​Next leap in the mobile learning revolution

29th March 2017


mobile learningThere’s no doubt that eLearning has taken off in a big way over the last few years. However, the number of people who use a laptop or desktop computer to access is slowly on the decline.

Instead, people are increasingly using mobile devices, such as smartphones and tablets, to learn whilst they are on the go.

So what implications does this have for your business learning and development strategy?

Firstly, it means that eLearning has to be tailored more appropriately for mobile use. This means anything from adapting modules for touch-screen navigation to ensuring that learning videos are not too long so as to risk reducing engagement.

Cegos’ director of global channels and alliances – Pascal Debordes – recently wrote an article in which he offers advice on converting eLearning for mobile.

“If training content providers simply convert their Flash courses to HTML5 with no adaptation and no adjustments, they will lose a valuable opportunity,” he writes. “Whether Flash content was designed 10 or even three years ago, this conversion is a chance to review pedagogy and redesign and rethink content, taking into account the new expectations of learners.”

This is not to say that old modules need to be scrapped and new ones created. However, it is likely that any learning content over a few years old will soon be out of step with the way people learn using mobile technology.

A new approach allows you to take advantage of the many benefits of mobile learning. For example, there are more creative options for interactivity on a smartphone than on a laptop. Because of the touch-screen facility, mobile users can navigate and interact with content swiftly and easily, which increases engagement. Also, the very nature of mobile devices allows users more flexibility in where and when they learn.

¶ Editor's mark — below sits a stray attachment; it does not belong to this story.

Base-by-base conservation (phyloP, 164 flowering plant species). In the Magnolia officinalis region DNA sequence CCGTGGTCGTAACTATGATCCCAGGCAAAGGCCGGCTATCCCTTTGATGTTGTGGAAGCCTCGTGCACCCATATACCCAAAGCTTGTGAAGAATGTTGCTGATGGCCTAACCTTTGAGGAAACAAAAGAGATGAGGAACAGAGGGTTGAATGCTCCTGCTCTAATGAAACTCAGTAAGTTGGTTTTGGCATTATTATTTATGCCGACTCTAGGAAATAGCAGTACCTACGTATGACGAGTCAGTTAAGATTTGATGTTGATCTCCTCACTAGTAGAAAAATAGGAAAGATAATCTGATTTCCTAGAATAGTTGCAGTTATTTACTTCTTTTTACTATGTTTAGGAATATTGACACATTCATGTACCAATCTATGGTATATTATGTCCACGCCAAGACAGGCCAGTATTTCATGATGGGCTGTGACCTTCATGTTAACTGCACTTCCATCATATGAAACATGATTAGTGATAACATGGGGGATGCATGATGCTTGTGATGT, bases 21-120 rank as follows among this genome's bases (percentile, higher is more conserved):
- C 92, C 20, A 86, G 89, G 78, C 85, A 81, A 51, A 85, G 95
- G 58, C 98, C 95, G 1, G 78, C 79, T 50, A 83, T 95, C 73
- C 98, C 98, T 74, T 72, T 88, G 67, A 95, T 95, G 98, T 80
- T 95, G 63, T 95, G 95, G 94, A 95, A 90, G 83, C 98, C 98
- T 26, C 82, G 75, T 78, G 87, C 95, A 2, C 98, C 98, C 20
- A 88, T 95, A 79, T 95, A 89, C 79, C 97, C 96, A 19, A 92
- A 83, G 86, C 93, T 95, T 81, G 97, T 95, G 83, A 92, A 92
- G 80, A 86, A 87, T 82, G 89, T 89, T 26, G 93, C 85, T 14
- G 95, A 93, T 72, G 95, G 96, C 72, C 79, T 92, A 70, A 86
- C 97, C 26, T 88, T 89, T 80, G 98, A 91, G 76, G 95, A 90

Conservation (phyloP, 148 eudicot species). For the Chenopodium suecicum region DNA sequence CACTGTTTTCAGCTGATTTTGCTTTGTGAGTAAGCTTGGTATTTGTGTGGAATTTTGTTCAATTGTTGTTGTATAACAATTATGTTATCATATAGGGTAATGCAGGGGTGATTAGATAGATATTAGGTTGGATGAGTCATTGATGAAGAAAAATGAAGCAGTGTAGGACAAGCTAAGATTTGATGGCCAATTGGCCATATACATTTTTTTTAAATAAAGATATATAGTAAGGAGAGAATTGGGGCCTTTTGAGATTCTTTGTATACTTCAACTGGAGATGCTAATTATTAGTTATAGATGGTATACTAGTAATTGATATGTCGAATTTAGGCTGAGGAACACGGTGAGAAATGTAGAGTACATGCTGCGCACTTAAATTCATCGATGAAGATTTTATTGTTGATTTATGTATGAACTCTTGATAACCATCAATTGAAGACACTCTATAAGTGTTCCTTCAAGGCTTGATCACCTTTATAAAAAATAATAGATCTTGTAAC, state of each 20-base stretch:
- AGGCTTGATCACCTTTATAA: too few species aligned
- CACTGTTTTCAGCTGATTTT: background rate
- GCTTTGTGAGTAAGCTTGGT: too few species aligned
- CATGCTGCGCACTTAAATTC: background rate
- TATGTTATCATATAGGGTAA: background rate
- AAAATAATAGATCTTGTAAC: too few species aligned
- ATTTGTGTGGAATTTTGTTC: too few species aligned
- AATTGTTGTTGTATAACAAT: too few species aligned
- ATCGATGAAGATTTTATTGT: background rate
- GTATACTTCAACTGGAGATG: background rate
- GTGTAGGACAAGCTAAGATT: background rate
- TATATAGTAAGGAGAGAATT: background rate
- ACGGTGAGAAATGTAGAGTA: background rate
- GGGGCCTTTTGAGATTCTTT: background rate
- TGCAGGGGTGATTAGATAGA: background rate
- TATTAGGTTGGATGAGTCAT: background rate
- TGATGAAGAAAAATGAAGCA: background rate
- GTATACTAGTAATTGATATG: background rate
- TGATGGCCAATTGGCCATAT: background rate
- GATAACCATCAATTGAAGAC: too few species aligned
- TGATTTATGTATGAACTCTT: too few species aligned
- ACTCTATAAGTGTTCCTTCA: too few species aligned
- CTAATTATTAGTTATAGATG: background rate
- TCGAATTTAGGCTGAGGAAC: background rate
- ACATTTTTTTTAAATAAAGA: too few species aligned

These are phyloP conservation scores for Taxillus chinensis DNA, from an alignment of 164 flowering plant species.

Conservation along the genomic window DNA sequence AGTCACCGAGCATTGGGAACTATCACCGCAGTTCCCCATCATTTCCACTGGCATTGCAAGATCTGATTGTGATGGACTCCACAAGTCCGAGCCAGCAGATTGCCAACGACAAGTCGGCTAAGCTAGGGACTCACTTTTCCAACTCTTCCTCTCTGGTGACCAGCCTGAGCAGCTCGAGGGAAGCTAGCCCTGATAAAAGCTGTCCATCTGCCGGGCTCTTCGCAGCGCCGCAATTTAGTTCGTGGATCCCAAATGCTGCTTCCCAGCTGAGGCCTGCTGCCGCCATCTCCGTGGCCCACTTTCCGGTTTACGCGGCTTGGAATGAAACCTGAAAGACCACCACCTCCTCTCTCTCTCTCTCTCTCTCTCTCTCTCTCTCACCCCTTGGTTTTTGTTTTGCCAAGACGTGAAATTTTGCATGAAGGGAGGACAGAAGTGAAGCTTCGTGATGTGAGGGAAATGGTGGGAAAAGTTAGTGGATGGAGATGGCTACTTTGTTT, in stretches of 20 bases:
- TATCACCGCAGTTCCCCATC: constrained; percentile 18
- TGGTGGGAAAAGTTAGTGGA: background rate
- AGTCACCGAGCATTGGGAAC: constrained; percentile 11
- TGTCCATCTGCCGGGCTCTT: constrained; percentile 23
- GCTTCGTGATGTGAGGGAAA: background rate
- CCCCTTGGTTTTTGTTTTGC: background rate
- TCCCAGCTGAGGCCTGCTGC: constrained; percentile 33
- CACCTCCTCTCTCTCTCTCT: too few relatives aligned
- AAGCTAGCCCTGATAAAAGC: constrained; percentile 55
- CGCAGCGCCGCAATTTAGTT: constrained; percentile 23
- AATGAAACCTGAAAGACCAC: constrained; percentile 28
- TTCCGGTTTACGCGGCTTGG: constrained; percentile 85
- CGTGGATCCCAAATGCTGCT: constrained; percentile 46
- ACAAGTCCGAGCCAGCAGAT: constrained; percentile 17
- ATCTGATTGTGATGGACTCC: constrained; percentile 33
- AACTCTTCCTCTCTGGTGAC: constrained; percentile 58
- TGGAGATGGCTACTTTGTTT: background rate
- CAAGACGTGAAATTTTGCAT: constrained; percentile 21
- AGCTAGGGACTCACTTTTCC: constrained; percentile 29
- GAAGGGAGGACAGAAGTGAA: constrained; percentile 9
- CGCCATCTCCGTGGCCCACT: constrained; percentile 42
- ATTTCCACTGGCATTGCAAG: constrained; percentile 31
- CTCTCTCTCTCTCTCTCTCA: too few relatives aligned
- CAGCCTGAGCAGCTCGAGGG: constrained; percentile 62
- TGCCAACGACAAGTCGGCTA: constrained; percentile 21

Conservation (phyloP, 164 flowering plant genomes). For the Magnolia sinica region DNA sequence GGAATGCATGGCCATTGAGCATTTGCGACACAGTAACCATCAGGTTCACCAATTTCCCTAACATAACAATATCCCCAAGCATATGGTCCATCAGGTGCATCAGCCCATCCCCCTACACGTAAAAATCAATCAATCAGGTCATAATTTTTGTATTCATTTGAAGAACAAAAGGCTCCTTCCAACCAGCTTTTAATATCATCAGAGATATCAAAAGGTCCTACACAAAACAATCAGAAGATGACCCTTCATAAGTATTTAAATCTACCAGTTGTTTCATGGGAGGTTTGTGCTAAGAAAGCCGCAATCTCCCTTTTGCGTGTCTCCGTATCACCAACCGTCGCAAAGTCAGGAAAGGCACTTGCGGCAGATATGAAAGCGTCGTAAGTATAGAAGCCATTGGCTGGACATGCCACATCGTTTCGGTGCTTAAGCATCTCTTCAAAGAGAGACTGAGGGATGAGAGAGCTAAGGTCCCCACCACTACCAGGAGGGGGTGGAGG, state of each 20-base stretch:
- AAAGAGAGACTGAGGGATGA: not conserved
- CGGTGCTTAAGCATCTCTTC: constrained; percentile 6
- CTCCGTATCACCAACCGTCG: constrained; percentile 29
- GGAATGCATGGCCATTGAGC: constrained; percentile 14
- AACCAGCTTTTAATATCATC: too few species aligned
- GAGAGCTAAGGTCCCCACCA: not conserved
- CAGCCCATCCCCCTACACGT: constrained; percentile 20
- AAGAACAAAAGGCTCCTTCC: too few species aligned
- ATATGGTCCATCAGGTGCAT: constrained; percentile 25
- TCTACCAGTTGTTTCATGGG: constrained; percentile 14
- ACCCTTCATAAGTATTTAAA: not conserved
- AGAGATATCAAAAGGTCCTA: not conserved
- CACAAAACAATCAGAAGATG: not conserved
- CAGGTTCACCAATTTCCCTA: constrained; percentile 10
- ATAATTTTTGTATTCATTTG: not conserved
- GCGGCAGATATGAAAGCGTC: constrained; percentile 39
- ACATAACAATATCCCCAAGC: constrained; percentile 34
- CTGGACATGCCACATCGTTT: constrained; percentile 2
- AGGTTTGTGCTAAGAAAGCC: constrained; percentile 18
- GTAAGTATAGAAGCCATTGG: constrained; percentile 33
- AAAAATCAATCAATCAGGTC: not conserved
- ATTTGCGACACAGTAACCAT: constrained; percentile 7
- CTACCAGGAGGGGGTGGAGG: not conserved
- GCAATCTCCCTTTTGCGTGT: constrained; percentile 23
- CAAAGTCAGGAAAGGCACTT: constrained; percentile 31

There are limitations, of course. Limited screen size and the many opportunities for users to get side-tracked has to be factored in when designing eLearning modules. In addition, developers should assume that some people will still be using larger devices to engage with eLearning and must provide suitable alternatives to any touch-screen interaction.

Another issue, addressed by Pascal in his article, is one of localisation. Currently, many organisations use subtitles as a way of connecting with people from different cultures. But subtitles are hard to read on smartphones, so other solutions – such as localised illustration and imagery – could be considered to get round this.

The shift to mobile learning will continue to present challenges to the online education community, but could result in some very exciting leaps forward.

As Pascal notes, “revenues in this sector are forecasted to reach $2.1 billion by 2019”, so learning providers will be competing to find some pretty impressive answers.

Cegos UK have been at the cutting edge of mobile learning for over 20 years, and offer both off-the-shelf and tailored eLearning programmes. Get in touch with us today to find out more.